*368Police officer Ricky Edwards testified that when no one answered his knock, he left a business card at defendant’s apartment with a message asking defendant to contact him. Upon his arrival back at the police station, he received a call from defendant. Edwards returned to defendant’s residence and transported him to the police station where, after questioning, defendant was placed under arrest.

Sandra Norton, defendant’s fiance, testified that shortly after 9 p.m., she looked out the bedroom window which overlooked the parking lot and saw a dark-colored truck and two men standing on the driver’s side of defendant’s car. One of the men was trying to open the window; the other entered the truck and began raising the car. She did not see any lights or markings on the truck. She awoke defendant and told him that someone was tampering with his car. Defendant “popped up,” looked out the window, dressed, told her he was going to see what was going on, and left. She saw defendant waving his arms, and heard him shouting “hey, what are you doing with my car?” The man standing next to it looked up and then jumped onto the truck and into its cab. The truck then drove off. Defendant fired a shot from the grassy area as the truck was almost across Princeton Avenue. She left the room and did not see the second shot. Defendant’s brother arrived and, sometime later, defendant returned and called the police. On cross-examination, Norton denied that defendant was in an angry mood when he arrived home. She did not know the length of the lawn but stated that “it’s very long.”

Defendant testified in his own behalf as follows. His car had been burglarized and vandalized on several prior occasions. He also had numerous mechanical problems with the vehicle. On his way home from work on the evening of events at issue, the car broke down on the expressway and had to be towed back to his building’s parking lot. Shortly after he arrived home, he went to sleep. He was awakened by Norton, who told him that someone was breaking into his car. He looked out the window and saw someone pulling the car window open. He could not see the man clearly because they lived on the seventh floor, it was dark outside, he was not fully awake and was not wearing his glasses. He hurriedly dressed, removed his gun from a locked drawer and ran down the stairs. He ran across the lawn between the building and the parking lot waving his arms and shouting at the man standing next to his car. He noticed what looked like a pickup truck; it did not resemble a tow truck such as the one that had towed his car earlier that evening. *369As he was running and shouting, the man motioned to someone inside the truck to start moving and then jumped over the rear of the truck as it was pulling out of the parking lot and turning left onto Princeton Avenue. The truck was moving quickly, causing the car to bounce several times. He believed that the men were stealing his car, and when it appeared they were about to get away with it, he drew his gun from his waistband.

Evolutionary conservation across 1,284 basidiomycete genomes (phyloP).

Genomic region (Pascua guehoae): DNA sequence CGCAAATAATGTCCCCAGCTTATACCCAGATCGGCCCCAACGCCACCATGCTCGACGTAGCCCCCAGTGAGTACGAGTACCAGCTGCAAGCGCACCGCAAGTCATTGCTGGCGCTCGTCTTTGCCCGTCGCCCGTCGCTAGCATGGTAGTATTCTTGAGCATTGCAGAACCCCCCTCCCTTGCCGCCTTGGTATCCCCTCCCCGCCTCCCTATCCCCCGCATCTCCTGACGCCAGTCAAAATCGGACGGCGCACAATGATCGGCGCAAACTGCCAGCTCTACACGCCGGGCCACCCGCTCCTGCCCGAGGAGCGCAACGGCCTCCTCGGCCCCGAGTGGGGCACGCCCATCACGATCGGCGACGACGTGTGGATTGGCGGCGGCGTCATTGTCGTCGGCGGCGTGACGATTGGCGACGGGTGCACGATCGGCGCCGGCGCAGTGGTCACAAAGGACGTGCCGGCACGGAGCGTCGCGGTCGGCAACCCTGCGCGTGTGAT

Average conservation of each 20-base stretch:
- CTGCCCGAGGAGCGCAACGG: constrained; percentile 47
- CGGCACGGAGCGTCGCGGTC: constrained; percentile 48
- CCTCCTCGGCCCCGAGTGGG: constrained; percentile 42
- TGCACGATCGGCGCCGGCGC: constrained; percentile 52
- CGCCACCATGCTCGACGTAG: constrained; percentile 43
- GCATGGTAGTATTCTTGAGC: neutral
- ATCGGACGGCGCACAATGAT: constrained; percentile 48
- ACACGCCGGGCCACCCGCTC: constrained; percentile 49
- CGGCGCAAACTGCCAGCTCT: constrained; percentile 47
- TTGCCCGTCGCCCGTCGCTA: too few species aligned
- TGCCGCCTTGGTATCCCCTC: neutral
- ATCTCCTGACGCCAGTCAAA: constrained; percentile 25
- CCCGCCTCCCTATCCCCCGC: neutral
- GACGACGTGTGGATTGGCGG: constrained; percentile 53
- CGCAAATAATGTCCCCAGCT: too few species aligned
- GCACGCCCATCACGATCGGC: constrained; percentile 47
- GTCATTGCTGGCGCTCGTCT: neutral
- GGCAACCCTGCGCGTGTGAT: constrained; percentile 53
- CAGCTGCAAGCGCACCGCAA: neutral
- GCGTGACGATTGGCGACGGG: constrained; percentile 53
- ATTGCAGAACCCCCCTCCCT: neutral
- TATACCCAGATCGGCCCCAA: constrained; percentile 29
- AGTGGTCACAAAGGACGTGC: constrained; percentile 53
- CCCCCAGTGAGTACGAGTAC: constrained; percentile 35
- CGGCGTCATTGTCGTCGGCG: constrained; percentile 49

Direct examination continued as follows.

“[Defense counsel] Q. What did you do next after removing the gun?
[Defendant] A. I aim [sic] the gun towards the air.
Q. Before you aimed the gun, did you do something with the gun?
A. Well, yeah, I never even intended on shooting or hurting anybody.
[Prosecutor]: Objection to what he intended doing, Judge.
[THE COURT]: Sustained.
Q. Just tell us what you did after removing it from your waistband, did you do something with the gun before it was ready to fire?
A. Well, I had to put a bullet in the chamber, yes.
Q. How did you that?
A. I had to cock the gun and remove both safeties.
Q. What did you do then?
A. I then fired the gun towards the top of the truck.
Q. Why did you do that?
A. I fired the gun to prolong them, you know, to detour [sic] them, to stop them, because I didn’t know who they were. I had no idea who they were.